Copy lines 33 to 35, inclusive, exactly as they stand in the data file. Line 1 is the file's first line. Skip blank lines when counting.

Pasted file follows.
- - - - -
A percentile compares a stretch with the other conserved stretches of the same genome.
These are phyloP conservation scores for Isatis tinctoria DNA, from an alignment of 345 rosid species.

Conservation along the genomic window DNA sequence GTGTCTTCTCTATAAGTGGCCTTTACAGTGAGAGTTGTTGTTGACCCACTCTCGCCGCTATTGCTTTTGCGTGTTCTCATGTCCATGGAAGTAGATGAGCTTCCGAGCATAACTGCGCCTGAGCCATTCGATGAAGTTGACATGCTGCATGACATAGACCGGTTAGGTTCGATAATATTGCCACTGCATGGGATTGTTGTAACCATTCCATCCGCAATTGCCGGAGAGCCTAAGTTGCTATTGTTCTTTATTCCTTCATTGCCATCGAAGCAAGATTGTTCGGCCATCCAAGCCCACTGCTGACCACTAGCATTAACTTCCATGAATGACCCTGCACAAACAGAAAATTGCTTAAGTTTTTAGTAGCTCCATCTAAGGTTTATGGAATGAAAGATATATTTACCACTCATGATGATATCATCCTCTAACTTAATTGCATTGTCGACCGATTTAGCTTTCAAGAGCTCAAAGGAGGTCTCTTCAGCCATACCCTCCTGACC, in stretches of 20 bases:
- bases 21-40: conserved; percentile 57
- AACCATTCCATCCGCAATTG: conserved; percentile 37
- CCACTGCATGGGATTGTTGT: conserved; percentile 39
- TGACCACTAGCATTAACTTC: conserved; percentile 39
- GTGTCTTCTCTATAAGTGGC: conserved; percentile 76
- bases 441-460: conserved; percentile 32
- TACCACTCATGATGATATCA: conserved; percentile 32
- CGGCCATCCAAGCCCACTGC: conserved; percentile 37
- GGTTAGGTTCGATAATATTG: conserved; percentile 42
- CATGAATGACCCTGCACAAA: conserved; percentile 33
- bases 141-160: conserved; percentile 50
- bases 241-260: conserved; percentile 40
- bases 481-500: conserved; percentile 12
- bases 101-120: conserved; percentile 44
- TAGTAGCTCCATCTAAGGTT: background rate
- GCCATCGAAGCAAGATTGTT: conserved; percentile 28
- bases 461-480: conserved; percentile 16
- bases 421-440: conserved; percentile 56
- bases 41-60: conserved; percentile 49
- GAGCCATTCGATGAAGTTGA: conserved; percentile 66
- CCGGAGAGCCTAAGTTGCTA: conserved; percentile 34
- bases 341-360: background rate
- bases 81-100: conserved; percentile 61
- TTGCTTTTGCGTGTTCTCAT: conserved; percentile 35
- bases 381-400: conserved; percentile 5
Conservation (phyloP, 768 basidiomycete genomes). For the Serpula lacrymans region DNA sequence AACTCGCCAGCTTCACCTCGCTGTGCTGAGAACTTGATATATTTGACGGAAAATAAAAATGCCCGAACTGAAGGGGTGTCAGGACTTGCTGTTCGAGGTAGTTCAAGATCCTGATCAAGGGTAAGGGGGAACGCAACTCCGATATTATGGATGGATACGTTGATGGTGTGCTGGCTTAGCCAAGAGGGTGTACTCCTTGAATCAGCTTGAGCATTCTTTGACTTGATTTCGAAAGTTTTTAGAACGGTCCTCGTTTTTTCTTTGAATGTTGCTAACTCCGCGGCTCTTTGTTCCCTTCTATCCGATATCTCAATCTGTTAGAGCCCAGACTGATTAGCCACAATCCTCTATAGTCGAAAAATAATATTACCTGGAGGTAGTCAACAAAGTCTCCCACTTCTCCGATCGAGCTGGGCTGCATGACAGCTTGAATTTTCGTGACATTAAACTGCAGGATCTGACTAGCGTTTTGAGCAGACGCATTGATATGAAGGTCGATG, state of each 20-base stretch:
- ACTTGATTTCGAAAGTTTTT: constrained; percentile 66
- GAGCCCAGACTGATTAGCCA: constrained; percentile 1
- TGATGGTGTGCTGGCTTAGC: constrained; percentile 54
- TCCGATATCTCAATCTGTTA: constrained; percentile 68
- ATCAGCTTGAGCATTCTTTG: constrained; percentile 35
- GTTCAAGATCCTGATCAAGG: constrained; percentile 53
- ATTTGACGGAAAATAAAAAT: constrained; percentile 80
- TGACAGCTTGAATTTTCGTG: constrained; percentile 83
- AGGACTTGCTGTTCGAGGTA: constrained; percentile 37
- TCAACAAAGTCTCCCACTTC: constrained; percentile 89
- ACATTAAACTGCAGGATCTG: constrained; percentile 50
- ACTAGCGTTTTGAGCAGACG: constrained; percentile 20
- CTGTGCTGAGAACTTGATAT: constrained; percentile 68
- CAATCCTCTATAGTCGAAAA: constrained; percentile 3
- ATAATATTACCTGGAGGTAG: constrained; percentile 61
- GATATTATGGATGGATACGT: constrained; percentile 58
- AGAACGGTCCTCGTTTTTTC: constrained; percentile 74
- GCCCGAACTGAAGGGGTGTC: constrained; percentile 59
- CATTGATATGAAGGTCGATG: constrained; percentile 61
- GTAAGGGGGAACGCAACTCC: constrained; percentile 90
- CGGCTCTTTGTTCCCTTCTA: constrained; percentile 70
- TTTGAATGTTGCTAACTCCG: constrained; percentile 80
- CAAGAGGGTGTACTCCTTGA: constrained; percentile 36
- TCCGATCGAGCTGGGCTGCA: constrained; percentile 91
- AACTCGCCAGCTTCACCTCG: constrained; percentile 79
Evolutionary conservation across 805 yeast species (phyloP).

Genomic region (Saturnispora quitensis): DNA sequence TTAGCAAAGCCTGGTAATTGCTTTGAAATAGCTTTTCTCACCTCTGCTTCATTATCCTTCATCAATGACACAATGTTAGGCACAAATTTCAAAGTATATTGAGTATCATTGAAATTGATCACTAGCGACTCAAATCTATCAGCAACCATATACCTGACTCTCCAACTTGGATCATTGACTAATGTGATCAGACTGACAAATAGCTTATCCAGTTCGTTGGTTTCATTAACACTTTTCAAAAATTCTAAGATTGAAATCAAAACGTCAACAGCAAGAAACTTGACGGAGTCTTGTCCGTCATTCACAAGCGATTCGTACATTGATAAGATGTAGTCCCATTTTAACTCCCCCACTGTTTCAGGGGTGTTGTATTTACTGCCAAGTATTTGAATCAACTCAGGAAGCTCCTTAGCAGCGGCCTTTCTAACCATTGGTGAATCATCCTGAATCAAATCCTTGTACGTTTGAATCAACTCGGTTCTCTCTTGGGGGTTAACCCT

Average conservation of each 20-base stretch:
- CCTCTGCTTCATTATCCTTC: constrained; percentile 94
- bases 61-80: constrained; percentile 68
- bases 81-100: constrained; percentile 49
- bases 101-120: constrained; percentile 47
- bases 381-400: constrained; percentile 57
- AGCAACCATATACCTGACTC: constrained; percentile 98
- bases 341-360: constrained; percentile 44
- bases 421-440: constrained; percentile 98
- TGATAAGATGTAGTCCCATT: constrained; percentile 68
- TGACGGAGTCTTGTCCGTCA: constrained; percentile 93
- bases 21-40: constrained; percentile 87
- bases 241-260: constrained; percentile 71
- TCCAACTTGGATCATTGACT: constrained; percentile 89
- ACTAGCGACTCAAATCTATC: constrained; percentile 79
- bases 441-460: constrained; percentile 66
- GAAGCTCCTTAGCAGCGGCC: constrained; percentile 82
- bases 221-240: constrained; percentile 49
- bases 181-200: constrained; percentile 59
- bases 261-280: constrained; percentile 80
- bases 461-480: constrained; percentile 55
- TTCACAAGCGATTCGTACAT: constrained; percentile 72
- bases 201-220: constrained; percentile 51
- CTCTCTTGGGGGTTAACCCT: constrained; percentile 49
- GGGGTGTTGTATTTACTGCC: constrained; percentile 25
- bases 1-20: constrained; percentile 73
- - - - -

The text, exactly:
- TCCGATATCTCAATCTGTTA: constrained; percentile 68
- ATCAGCTTGAGCATTCTTTG: constrained; percentile 35
- GTTCAAGATCCTGATCAAGG: constrained; percentile 53